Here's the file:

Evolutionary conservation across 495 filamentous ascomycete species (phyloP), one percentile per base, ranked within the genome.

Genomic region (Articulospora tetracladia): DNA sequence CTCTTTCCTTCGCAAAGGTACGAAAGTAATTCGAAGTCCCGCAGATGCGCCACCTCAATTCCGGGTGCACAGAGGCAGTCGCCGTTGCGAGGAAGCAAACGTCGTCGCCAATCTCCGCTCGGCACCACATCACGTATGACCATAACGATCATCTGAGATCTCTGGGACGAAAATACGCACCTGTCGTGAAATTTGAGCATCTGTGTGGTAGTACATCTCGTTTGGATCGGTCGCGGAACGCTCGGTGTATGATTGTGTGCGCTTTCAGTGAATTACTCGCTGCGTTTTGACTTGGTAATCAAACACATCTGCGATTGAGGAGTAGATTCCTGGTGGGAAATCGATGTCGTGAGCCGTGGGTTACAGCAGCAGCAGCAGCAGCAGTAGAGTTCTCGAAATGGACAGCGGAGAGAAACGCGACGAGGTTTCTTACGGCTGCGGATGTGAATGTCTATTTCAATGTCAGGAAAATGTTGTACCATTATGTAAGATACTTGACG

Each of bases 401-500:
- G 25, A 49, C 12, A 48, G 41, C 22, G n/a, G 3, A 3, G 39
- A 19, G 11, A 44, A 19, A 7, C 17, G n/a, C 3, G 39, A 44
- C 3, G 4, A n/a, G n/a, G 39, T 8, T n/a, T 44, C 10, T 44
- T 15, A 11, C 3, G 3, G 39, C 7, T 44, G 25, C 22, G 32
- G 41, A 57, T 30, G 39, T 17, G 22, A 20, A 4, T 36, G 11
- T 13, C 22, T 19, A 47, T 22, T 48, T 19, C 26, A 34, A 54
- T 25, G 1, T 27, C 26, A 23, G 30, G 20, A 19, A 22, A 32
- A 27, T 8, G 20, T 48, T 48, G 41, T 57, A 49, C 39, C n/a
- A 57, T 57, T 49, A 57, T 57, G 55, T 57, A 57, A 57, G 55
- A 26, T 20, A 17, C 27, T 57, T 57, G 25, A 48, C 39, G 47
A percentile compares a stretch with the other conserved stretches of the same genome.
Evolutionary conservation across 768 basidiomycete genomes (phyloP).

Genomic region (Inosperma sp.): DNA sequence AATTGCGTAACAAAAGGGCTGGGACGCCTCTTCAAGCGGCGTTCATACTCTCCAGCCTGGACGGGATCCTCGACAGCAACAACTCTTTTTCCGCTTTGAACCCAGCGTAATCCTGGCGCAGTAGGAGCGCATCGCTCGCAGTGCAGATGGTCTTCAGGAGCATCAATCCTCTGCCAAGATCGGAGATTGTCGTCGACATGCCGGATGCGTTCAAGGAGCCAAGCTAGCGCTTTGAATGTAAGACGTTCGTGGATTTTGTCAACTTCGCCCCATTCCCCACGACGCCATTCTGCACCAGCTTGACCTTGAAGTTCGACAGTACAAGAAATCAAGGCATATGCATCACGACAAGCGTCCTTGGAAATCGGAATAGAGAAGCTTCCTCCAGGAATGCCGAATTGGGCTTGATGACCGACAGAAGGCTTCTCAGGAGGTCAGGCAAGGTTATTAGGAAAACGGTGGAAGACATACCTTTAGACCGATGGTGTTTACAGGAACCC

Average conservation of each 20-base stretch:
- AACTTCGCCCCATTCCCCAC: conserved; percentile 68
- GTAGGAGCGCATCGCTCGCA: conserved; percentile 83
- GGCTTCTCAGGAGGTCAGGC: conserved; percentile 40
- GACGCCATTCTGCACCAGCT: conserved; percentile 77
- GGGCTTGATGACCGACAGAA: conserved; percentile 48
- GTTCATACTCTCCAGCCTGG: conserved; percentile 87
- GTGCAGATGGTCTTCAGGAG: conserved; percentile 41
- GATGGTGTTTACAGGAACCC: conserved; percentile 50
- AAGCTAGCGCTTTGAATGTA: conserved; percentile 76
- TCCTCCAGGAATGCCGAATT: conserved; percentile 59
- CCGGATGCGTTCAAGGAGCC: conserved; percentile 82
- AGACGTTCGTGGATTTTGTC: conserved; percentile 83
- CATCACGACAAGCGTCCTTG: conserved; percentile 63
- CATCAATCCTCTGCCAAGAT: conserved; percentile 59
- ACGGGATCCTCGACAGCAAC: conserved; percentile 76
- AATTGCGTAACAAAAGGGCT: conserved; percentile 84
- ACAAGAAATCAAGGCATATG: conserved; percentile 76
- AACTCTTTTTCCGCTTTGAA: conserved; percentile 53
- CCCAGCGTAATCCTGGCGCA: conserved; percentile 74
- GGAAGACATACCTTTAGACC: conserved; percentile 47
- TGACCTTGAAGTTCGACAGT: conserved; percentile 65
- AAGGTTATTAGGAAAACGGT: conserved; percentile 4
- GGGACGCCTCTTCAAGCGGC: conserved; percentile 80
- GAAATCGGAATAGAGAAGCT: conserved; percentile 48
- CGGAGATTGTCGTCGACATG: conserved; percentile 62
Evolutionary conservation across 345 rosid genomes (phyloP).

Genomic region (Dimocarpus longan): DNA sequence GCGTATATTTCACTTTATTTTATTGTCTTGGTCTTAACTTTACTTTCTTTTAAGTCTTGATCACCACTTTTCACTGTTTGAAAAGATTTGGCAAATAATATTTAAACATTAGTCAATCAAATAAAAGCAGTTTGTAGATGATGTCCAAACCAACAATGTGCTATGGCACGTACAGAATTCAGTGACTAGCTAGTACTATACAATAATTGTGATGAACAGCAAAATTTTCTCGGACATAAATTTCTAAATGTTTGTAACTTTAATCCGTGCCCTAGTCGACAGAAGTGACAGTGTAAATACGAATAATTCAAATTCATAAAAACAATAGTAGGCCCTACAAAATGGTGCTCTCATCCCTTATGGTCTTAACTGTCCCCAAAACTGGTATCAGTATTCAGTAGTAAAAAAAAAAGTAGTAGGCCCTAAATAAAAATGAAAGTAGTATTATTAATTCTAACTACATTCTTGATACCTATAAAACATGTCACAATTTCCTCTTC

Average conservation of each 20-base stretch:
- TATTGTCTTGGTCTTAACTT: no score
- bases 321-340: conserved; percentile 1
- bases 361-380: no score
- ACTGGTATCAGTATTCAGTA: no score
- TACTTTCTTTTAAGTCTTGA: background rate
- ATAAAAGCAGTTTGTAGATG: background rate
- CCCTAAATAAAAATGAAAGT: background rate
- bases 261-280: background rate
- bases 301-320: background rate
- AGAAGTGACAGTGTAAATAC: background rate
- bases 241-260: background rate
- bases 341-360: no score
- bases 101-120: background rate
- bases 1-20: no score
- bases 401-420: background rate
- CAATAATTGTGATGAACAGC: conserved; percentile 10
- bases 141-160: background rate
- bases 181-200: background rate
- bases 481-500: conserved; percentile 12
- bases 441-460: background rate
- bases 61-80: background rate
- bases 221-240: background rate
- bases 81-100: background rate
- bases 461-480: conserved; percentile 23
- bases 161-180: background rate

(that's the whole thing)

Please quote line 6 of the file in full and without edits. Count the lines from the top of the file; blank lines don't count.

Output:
- C 3, G 4, A n/a, G n/a, G 39, T 8, T n/a, T 44, C 10, T 44